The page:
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Front Page » July 4, 2002 » Sports » Private fishing ponds must be cleared by authorities
Published 4,307 days ago

Private fishing ponds must be cleared by authorities


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Fishing is a favorite pasttime for many Carbon County residents. Although some residents may have the space to install a private fishing pond, they must first check with Division of Wildlife Resources to ensure that a pond may be build. Officials will instruct the owner of what is required to maintain a pond and what requirements must be met.

On June 25 conservation officers with the Utah Division of Wildlife Resources served a search warrant on an allegedly unlicensed private fish pond located adjacent to Mammoth Creek in Garfield County.

The officers seized 69 rainbow trout and three brown trout from the pond. All the fish in the pond were destroyed.

An investigation into the case is continuing and the DWR is releasing few details.

The possession of live game fish is highly regulated because of the potential for the transmission of diseases and illegal introduction of fish into public fisheries. Diseases and illegal introduction of undesirable fish species are very costly to Utah anglers in terms of license dollars and fishing opportunities that are lost as efforts are made to recover fisheries effected by these introductions.

Utah law requires that a person obtain a permit from the DWR before developing or operating a private fish installation. As part of the permitting process, the DWR inspects the facility to make sure it doesn't pose a threat to public fisheries and that screens are in place to prevent the exchange of fish between the private pond and public fisheries.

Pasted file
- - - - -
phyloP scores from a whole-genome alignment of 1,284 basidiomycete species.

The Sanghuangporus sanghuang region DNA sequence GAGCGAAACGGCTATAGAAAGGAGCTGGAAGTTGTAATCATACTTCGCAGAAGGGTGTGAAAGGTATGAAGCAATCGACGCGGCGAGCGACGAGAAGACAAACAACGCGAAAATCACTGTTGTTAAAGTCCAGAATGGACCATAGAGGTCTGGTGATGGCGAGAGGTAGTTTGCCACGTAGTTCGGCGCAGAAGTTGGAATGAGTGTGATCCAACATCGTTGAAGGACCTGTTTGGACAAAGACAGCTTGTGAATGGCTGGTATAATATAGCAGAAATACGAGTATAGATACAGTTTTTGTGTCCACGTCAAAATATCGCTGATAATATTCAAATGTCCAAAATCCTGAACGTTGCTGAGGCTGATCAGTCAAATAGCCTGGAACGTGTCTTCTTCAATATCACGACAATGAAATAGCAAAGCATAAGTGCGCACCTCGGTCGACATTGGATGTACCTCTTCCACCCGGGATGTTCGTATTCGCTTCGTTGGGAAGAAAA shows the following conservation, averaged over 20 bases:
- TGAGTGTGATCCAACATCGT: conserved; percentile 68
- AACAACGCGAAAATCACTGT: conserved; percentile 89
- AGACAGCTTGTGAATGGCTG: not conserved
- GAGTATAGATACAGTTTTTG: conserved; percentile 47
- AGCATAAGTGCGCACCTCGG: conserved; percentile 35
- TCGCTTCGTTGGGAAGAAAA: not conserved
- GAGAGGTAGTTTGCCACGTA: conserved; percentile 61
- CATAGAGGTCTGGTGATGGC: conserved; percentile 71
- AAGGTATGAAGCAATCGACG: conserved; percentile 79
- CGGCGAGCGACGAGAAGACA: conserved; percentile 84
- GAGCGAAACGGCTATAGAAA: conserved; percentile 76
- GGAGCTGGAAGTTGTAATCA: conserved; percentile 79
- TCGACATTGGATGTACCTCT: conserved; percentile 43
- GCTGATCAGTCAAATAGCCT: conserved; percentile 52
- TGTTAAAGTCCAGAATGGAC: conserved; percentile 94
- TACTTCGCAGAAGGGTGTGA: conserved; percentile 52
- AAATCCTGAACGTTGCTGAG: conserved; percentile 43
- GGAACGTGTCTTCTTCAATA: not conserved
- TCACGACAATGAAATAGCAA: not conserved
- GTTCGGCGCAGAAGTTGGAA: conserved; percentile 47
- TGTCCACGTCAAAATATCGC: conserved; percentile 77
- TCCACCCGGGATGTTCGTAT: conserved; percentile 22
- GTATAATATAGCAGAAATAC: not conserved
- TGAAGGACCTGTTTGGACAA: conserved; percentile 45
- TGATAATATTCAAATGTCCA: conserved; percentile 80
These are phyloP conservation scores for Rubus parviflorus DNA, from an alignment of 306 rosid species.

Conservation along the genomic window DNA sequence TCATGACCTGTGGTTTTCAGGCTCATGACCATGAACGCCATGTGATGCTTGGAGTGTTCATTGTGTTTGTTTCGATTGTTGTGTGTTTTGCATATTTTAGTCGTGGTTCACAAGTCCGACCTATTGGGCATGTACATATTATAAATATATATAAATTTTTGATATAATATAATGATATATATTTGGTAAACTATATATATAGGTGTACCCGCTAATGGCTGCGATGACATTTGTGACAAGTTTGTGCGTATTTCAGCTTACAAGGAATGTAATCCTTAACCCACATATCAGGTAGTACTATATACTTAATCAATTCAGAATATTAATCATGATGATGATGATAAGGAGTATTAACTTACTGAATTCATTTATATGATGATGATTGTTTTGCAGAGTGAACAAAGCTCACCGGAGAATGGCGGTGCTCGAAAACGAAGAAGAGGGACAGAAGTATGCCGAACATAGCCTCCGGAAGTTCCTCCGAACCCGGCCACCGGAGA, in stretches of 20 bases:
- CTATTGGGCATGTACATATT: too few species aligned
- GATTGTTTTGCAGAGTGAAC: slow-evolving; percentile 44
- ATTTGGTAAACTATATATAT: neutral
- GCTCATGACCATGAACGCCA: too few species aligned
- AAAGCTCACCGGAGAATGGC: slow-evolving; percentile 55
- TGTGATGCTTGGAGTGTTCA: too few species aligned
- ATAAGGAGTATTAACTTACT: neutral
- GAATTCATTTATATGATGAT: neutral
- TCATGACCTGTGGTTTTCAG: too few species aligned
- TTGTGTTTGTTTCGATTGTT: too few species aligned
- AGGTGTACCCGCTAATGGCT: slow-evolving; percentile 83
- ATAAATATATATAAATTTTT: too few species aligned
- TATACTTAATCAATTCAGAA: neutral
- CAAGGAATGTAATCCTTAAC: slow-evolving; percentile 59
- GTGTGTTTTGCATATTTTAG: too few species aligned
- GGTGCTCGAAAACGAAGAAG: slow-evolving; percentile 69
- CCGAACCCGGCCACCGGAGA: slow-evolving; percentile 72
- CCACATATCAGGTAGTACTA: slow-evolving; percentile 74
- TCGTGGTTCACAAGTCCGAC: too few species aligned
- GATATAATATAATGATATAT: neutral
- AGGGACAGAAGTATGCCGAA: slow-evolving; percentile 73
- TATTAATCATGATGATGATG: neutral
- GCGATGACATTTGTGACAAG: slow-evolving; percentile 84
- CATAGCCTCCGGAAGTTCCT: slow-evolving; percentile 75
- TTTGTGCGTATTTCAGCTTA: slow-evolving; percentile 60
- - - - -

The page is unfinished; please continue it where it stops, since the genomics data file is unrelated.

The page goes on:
The DWR also provides advice on the suitability of the pond for various species of fish. Fish to stock in private fish ponds can only be obtained from certified disease free fish producers. Fish producers are licensed and regulated by the Utah Department of Agriculture.

It is illegal to stock private fish ponds with fish obtained from public fisheries. The transportation of live game fish taken from public fisheries is against the law. Unless they are dead, fish caught from public fisheries may not be transported away from the water in which they were caught.

Utah laws regarding the possession of fish can be viewed on the internet at www.le.state.ut.us. Further information about laws regulating the taking and possession of fish can be found in the 2002 Utah fishing proclamation, which is available from fishing license agents throughout Utah or online at www.wildlife.utah.gov/02fishing.htm.

Those who are interested in obtaining a private fish pond permit, or want more information about private fish ponds, may contact the nearest DWR regional office.

Violations of wildlife laws can be reported via the Utah help stop poaching hotline at 1-800-662-3337, or by e-mail to helpstoppoaching@utah.gov.


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